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The Benefits of CD8 Cells: "Expansion" Trials Now in Progress


Seattle Treatment Education Project (STEP) Perspective, Vol. 5, No. 2 -

Since the beginning of the AIDS pandemic, great attention has been paid to the role of CD4 lymphocytes. This is because HIV primarily infects this subset of lymphocytes, although other cell types can also become infected. Also, decreases in CD4 cells somewhat parallel clinical progression of HIV disease. What has not received nearly as much attention or scrutiny is the role, activity, and sheer number of CD8 cells. There have been a few lone voices in this area in the last few years which have concentrated on this latter subset of lymphocytes. This article will review the role of CD8 cells in the suppression of HIV, their anti-tumor activity, as well as their role in the development of opportunistic infections (OIs) in advanced-stage disease. CD8 cells play an important role in the immune response. They have at least three major roles. One is to turn off any particular immune response after that response has been generated by the CD4 cells. This is known as the "suppressor" function of CD8 cells and why the older term for them was "T suppressor cells." This function serves as an effective check on the immune response and on the activity of CD4 stimulation on that response. However, an equally important function of CD8 cells is their ability to kill virally-infected cells. This function, aided by the presence of antibody to the virus, allows the CD8 cells to determine which cells are infected by a virus, and then enables the destruction of these infected cells. This is known as CD8's "cytotoxic" function and hence cells responsible are known as "Tcyt." In addition to these two functions of CD8 cells, it is known that they also are responsible for secreting various chemicals called cytokines which have effects on other cells 3. These effects can be quite varied and range from cell stimulation, growth, and multiplication to cell inactivation and death. Also, cells which possess the CD8 marker function to limit the growth of tumor cells 1,2,7. Individuals early in their infection with HIV have increased numbers of CD8 cells. Normal levels of this lymphocyte subset in uninfected people are around 300-800/ul. However, in HIV infection, numbers higher than this are not uncommon. Even as the number of CD4 cells dips below 200, high numbers of CD8 cells are looked upon favorably. This is because of their role in the control of HIV infection by the mechanisms previously mentioned. In a study looking at the development of OIs in late stage disease, the incidence of disseminated CMV and MAI increased when CD8 cells fell below 500/ul 4. All of the patients had CD4 counts of less than 50, but it was not until their mean CD8 cell count dropped below 500 that these two OIs were seen with increasing frequency. Since CD8 cells have this beneficial effect in HIV infection, it is natural to wonder if their numbers could somehow be increased. One possibility would be to infuse CD8 cells -which were donated by one or several people - into an HIV infected person. But in studies where this was done in vitro, control of HIV infection did not occur or did not occur to the same magnitude as when one's own CD8 cells were put in with their own infected peripheral blood mononuclear cells (PBMCs) 3,5. The other possibility is to expand one's own population of CD8 cells outside the body and then reinfuse them. This is what was initially attempted in 1990-1991 in two small phase I studies which were reported on at the VII International AIDS Conference in Florence 6. Briefly, six patients from the Univeristy of Pittsburgh and six patients from the University of Miami with CD4 cells between 10 and 650 had their CD8 cells separated from the rest of their PBMCs. These CD8 cells were then expanded by a methodology developed by Applied Immunosciences and infused back into the corresponding patient. This procedure was performed multiple times with two to three weeks of "rest" in between. Since these were only phase I studies, no results of efficacy were available. However, they paved the way for larger, phase II studies because they were found to be safe and lacking in serious adverse side effects. A phase II trial for 20 individuals was started a couple of months ago at San Francisco General Hospital where James Kahn is the principal investigator. A "phase I-extended" trial is occuring at the Miami Veterans Administration Hospital and will enroll a total of 10 people. Within the next few weeks, a multicenter trial administered through UCLA is set to begin. The sites involved will be LA (10 patients), Miami Beach (five patients) and Rush Medical Center in Chicago (five patients). The trial is being sponsored by Applied Immunosciences (AIS). Patients must have greater than 200 CD8 cells (no limit on the number of CD4 cells) and have biopsy-proven Kaposis's Sarcoma (KS). The procedure is as follows. First blood is taken, the red blood cells are separated from the other components and then returned to you at that same time (phoresis). Then there is a period of 10 to 14 days while AIS first fractionates the CD8 cells from the other white blood cells and then "expands" them. All populations of CD8 cells are expanded, not just certain subpopulations 7. These expanded CD8 cells are then reinfused back into the individual from which they came. Interleukin 2 (IL-2) is then infused via a "pump" mechanism which delivers it in small amounts over a five day period. Then there follows a period of "rest" of about one to two weeks prior to the next phoresis. There are to be five cycles in these trials. One individual who is just starting his fifth phoresis is doing well. He reports that his CD8 cells have increased somewhat and that he has had a definite decrease in the size of some but not all of his KS lesions. He notes that due to the slow rate of IL-2 infusion via the pump, he has had no adverse effects from the IL-2. In the early phase I studies, it was noticed that the most profound effect of this procedure occurred in a person with KS. Also, the lesions serve as a readily visible marker of any anti-KS effect this procedure is having. This technology is exciting and is also being tried on other cancers, e. g. renal carcinoma. Hopefully before the end of the year, there will be results available from these trials. References: 1. P. C. Doherty, et al. 1984. Advances in Cancer Research 42:1. 2. R. M. Zinkernagel and P. C. Doherty. 1979. Advances in Immunology 27:51. 3. C. M. Walker, et al. 1986. Science 234:1563-1566. 4. M. Fiala, Kermani V, & Gornbein J. 1992. Research in Immunology 143:903-907. 5. B. D. Walker, et al. 1987. Nature 328:345-348. 6. VII International Conference on aids. 1991. Florence, Italy. Th. B. 83. 7. Applied Immunosciences, personal communication.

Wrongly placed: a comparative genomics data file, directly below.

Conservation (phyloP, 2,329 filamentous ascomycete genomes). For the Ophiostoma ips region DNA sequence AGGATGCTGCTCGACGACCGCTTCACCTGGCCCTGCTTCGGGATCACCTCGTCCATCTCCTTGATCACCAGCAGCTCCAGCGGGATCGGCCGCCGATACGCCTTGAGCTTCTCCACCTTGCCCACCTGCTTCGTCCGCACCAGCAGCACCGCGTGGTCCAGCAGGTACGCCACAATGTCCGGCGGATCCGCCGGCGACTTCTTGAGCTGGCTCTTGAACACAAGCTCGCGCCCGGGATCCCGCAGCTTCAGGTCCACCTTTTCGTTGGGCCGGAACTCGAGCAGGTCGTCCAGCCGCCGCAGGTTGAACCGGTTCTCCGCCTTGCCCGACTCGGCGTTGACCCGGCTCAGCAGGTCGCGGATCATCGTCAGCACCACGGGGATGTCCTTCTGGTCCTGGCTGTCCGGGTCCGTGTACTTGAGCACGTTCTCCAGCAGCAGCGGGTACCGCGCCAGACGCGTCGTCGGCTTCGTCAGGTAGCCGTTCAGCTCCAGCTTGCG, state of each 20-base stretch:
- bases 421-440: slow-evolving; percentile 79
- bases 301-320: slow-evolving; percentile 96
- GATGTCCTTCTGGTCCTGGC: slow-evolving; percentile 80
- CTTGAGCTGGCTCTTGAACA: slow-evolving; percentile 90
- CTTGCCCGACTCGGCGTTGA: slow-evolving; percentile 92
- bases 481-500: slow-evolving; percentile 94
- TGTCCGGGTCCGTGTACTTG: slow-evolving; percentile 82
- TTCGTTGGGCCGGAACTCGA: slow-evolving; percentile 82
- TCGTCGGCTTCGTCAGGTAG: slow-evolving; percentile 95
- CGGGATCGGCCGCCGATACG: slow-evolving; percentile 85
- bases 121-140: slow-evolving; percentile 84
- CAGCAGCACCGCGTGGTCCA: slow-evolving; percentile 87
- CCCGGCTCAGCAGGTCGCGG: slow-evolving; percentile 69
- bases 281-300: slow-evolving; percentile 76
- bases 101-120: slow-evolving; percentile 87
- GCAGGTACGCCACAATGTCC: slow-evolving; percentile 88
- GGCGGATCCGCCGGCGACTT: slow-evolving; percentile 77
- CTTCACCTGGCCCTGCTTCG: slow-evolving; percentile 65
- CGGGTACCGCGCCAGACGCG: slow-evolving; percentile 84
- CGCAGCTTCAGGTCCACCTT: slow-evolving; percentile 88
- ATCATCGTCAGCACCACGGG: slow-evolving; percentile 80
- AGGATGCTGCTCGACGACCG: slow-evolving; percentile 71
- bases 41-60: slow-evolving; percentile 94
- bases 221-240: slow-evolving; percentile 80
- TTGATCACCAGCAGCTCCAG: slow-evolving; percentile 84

Copyright © 1993 -STEP, Publisher. All rights reserved to Seattle Treatment Education Project, 1123 East John Street, Seattle, WA 98102. (206) 329-4857 or (877) 597-STEP [7837] (toll-free, valid only in the Pacific Northwest: Washington, Oregon, Idaho, Alaska, and Montana) e-mail Seattle Treatment Education Project

Information in this article was accurate in March 10, 1993. The state of the art may have changed since the publication date. This material is designed to support, not replace, the relationship that exists between you and your doctor. Always discuss treatment options with a doctor who specializes in treating HIV.